The way I see it, we’re all in a big pond together. We should think of ourselves as a community that educates others on how to live the lives they really want to, instead of thinking of ourselves as rungs on a ladder to the sky where one teacher is better than the other. Learning is a process, and it sometimes takes hearing a lot of different voices for the lessons to stick. Many people know similar things or have similar interests but have a different voice with which to speak about them. Jack, Nicole, Tom, Pete, Lettie, Brian, and so many others are all part of a similar (podcaster) community but have different voices, and I love that we can lead each other to each other.

When someone asks you to share knowledge…

When asked to share your knowledge or skills with others, you should meet people on the road where they are and go from there. Understand that they may have read different things than you know and so they might be coming to you with things that you have found to be untrue. This is not the time to call them names or laugh. If they’re asking about something that doesn’t line up with what you’ve experiences, you can simply say “in my experience…”

Now, to be clear, there are people who jump into something and really need to back up and learn some basics before they can be where it is they think they want to be.

And there are also people who “want to learn” and will come at you with so much “I already know all the things” that you wonder why they’re even taking the time to ask you a question.

And there are times as a mentor that you will realize after talking to a potential student that you’re wasting your breath because you are spending all your time helping that student and the student isn’t taking any of your advice—your time is important, too. For goodness sakes, you’ve probably got barn chores to do or fence to fix.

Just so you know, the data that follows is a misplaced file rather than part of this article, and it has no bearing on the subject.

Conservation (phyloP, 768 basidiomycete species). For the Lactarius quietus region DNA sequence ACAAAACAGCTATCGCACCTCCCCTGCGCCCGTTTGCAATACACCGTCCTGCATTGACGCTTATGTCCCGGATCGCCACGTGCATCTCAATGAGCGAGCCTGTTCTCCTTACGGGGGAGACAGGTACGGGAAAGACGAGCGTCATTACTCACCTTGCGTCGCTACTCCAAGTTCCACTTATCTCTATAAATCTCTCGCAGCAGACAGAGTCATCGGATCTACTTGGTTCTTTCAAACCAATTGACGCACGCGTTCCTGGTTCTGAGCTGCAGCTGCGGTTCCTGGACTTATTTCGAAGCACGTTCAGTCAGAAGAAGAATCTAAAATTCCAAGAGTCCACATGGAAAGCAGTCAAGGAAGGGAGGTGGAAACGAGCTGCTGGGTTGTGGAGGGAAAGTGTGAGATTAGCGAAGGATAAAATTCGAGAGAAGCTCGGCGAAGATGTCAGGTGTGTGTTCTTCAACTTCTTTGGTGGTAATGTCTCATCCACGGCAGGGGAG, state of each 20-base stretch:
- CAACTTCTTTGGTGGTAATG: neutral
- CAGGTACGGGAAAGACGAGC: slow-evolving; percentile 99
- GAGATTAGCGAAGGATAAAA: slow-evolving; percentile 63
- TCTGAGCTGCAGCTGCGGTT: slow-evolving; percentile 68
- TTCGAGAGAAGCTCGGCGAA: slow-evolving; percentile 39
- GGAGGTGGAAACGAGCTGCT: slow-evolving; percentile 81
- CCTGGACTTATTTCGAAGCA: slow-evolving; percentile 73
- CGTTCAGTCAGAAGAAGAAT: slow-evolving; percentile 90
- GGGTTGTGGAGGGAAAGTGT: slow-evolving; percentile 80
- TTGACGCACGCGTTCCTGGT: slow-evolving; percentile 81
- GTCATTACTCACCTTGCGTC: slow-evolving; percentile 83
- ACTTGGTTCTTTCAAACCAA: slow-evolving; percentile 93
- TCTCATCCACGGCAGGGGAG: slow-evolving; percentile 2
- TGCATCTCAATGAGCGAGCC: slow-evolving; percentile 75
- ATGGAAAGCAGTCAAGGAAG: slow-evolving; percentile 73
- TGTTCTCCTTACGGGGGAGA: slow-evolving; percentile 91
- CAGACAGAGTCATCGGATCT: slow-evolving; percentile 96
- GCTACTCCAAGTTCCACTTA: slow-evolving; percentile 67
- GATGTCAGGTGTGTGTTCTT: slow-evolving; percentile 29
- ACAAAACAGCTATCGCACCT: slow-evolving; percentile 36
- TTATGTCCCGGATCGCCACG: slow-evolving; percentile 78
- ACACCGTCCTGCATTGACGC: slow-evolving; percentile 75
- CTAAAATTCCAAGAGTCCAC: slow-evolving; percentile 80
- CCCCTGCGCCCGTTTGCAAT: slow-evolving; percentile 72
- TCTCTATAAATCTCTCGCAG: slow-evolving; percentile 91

This itty bitty thought is referencing the “mentors” who take someone who is eager to learn and wants to jump in with both feet, and that mentor takes them and squashes them into someone who feels like crap because they didn’t realize that when you start seeds you have to keep the light right down on them or the seedlings will be all spindly and leggy.

How do you know what YOU know?

Unless you were born into a homesteading family, you know what you know about homesteading because someone took the time to teach it to you. Whether that was by way of an in person conversation, a book they wrote, a podcast they recorded, an email they answered, a video they made, etc, it required someone else pouring into you the knowledge they had attained through their own experiences and education.

Some people will say they are self-taught. But unless you got the information you have by really going out there and punting through it yourself—without reading or goggling or youtubing or anything else—your education requires other people in order for you learn. That’s how it works. We all teach each other, we pass along what we know, we learn new things we didn’t know before, and we grow as people.

The next time someone asks you a question about homesteading (or any other way you’re living), stop and consider: do you teach from the ego, or the heart?

— Amy Dingmann, 4-14-21

Links mentioned in podcast:

Episode 21: There Are No Dumb Homesteading Questions

Episode 87 : A Homesteader’s Response to Everyone’s Sudden Interest in Homesteading


My new book! Make Friends with a Dog: 18 Tips to Live a Good Life